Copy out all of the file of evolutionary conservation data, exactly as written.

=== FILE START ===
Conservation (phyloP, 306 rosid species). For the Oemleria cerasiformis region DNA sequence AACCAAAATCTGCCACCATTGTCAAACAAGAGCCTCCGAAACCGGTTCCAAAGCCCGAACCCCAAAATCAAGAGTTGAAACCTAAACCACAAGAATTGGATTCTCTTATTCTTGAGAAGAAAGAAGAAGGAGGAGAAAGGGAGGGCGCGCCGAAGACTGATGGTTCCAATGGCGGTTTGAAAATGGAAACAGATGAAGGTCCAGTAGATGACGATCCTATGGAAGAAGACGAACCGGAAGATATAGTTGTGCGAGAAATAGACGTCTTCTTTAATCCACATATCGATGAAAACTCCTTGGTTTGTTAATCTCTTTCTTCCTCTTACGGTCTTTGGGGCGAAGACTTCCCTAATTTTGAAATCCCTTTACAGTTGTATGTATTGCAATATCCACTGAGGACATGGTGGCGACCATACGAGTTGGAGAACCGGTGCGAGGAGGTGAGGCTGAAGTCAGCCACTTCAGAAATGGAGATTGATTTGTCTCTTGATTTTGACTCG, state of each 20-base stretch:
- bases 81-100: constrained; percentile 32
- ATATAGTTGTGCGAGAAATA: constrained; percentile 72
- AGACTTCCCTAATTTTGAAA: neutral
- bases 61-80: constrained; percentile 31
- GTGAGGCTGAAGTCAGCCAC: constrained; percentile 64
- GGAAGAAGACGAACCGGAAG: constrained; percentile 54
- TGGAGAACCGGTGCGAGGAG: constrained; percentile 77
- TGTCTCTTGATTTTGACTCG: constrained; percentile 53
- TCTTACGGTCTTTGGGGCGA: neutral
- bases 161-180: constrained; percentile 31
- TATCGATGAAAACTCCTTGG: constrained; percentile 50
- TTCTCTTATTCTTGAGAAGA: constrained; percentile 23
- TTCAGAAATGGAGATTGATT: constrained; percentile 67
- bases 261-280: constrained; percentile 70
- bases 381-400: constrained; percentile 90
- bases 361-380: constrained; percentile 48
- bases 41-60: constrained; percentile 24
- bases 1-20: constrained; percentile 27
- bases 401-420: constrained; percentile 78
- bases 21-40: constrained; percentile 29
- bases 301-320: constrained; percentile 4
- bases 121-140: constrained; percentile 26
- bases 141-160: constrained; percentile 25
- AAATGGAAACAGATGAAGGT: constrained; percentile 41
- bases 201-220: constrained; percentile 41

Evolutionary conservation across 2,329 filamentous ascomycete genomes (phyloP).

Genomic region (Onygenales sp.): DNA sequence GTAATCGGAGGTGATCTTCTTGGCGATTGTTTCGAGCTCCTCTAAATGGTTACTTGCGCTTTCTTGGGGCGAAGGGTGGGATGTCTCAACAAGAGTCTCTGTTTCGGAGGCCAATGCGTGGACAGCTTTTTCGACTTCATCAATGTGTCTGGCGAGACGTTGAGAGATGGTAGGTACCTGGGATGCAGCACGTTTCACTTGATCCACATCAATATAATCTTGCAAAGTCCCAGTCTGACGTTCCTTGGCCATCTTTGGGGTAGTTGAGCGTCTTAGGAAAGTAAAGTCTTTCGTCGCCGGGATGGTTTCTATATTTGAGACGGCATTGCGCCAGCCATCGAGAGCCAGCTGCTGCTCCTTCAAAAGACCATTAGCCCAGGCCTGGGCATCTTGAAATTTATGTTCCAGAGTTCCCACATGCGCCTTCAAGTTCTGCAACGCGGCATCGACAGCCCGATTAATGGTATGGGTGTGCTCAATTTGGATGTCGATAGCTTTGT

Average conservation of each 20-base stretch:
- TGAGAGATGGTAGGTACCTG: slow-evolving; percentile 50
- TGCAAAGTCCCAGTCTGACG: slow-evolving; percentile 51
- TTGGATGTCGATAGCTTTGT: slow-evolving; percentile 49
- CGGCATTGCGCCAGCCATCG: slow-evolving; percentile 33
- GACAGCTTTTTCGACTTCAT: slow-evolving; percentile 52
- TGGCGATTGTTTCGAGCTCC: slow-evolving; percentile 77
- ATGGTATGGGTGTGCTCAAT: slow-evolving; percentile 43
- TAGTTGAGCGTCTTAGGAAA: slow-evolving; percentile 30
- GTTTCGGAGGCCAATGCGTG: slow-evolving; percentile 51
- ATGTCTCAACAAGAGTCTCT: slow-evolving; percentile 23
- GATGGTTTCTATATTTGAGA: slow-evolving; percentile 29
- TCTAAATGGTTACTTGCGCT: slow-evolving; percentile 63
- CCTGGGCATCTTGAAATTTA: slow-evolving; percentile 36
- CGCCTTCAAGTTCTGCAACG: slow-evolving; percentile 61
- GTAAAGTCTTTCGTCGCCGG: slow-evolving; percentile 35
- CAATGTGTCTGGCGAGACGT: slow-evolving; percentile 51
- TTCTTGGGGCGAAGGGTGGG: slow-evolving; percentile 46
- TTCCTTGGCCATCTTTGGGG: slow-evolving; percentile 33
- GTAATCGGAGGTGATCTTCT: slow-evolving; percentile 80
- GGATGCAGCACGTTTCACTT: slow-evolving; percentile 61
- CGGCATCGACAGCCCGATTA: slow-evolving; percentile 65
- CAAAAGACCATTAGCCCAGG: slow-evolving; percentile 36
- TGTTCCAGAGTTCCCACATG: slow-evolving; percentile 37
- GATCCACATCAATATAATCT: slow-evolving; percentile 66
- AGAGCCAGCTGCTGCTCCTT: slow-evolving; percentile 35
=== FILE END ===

Conservation (phyloP, 306 rosid species). For the Oemleria cerasiformis region DNA sequence AACCAAAATCTGCCACCATTGTCAAACAAGAGCCTCCGAAACCGGTTCCAAAGCCCGAACCCCAAAATCAAGAGTTGAAACCTAAACCACAAGAATTGGATTCTCTTATTCTTGAGAAGAAAGAAGAAGGAGGAGAAAGGGAGGGCGCGCCGAAGACTGATGGTTCCAATGGCGGTTTGAAAATGGAAACAGATGAAGGTCCAGTAGATGACGATCCTATGGAAGAAGACGAACCGGAAGATATAGTTGTGCGAGAAATAGACGTCTTCTTTAATCCACATATCGATGAAAACTCCTTGGTTTGTTAATCTCTTTCTTCCTCTTACGGTCTTTGGGGCGAAGACTTCCCTAATTTTGAAATCCCTTTACAGTTGTATGTATTGCAATATCCACTGAGGACATGGTGGCGACCATACGAGTTGGAGAACCGGTGCGAGGAGGTGAGGCTGAAGTCAGCCACTTCAGAAATGGAGATTGATTTGTCTCTTGATTTTGACTCG, state of each 20-base stretch:
- bases 81-100: constrained; percentile 32
- ATATAGTTGTGCGAGAAATA: constrained; percentile 72
- AGACTTCCCTAATTTTGAAA: neutral
- bases 61-80: constrained; percentile 31
- GTGAGGCTGAAGTCAGCCAC: constrained; percentile 64
- GGAAGAAGACGAACCGGAAG: constrained; percentile 54
- TGGAGAACCGGTGCGAGGAG: constrained; percentile 77
- TGTCTCTTGATTTTGACTCG: constrained; percentile 53
- TCTTACGGTCTTTGGGGCGA: neutral
- bases 161-180: constrained; percentile 31
- TATCGATGAAAACTCCTTGG: constrained; percentile 50
- TTCTCTTATTCTTGAGAAGA: constrained; percentile 23
- TTCAGAAATGGAGATTGATT: constrained; percentile 67
- bases 261-280: constrained; percentile 70
- bases 381-400: constrained; percentile 90
- bases 361-380: constrained; percentile 48
- bases 41-60: constrained; percentile 24
- bases 1-20: constrained; percentile 27
- bases 401-420: constrained; percentile 78
- bases 21-40: constrained; percentile 29
- bases 301-320: constrained; percentile 4
- bases 121-140: constrained; percentile 26
- bases 141-160: constrained; percentile 25
- AAATGGAAACAGATGAAGGT: constrained; percentile 41
- bases 201-220: constrained; percentile 41

Evolutionary conservation across 2,329 filamentous ascomycete genomes (phyloP).

Genomic region (Onygenales sp.): DNA sequence GTAATCGGAGGTGATCTTCTTGGCGATTGTTTCGAGCTCCTCTAAATGGTTACTTGCGCTTTCTTGGGGCGAAGGGTGGGATGTCTCAACAAGAGTCTCTGTTTCGGAGGCCAATGCGTGGACAGCTTTTTCGACTTCATCAATGTGTCTGGCGAGACGTTGAGAGATGGTAGGTACCTGGGATGCAGCACGTTTCACTTGATCCACATCAATATAATCTTGCAAAGTCCCAGTCTGACGTTCCTTGGCCATCTTTGGGGTAGTTGAGCGTCTTAGGAAAGTAAAGTCTTTCGTCGCCGGGATGGTTTCTATATTTGAGACGGCATTGCGCCAGCCATCGAGAGCCAGCTGCTGCTCCTTCAAAAGACCATTAGCCCAGGCCTGGGCATCTTGAAATTTATGTTCCAGAGTTCCCACATGCGCCTTCAAGTTCTGCAACGCGGCATCGACAGCCCGATTAATGGTATGGGTGTGCTCAATTTGGATGTCGATAGCTTTGT

Average conservation of each 20-base stretch:
- TGAGAGATGGTAGGTACCTG: slow-evolving; percentile 50
- TGCAAAGTCCCAGTCTGACG: slow-evolving; percentile 51
- TTGGATGTCGATAGCTTTGT: slow-evolving; percentile 49
- CGGCATTGCGCCAGCCATCG: slow-evolving; percentile 33
- GACAGCTTTTTCGACTTCAT: slow-evolving; percentile 52
- TGGCGATTGTTTCGAGCTCC: slow-evolving; percentile 77
- ATGGTATGGGTGTGCTCAAT: slow-evolving; percentile 43
- TAGTTGAGCGTCTTAGGAAA: slow-evolving; percentile 30
- GTTTCGGAGGCCAATGCGTG: slow-evolving; percentile 51
- ATGTCTCAACAAGAGTCTCT: slow-evolving; percentile 23
- GATGGTTTCTATATTTGAGA: slow-evolving; percentile 29
- TCTAAATGGTTACTTGCGCT: slow-evolving; percentile 63
- CCTGGGCATCTTGAAATTTA: slow-evolving; percentile 36
- CGCCTTCAAGTTCTGCAACG: slow-evolving; percentile 61
- GTAAAGTCTTTCGTCGCCGG: slow-evolving; percentile 35
- CAATGTGTCTGGCGAGACGT: slow-evolving; percentile 51
- TTCTTGGGGCGAAGGGTGGG: slow-evolving; percentile 46
- TTCCTTGGCCATCTTTGGGG: slow-evolving; percentile 33
- GTAATCGGAGGTGATCTTCT: slow-evolving; percentile 80
- GGATGCAGCACGTTTCACTT: slow-evolving; percentile 61
- CGGCATCGACAGCCCGATTA: slow-evolving; percentile 65
- CAAAAGACCATTAGCCCAGG: slow-evolving; percentile 36
- TGTTCCAGAGTTCCCACATG: slow-evolving; percentile 37
- GATCCACATCAATATAATCT: slow-evolving; percentile 66
- AGAGCCAGCTGCTGCTCCTT: slow-evolving; percentile 35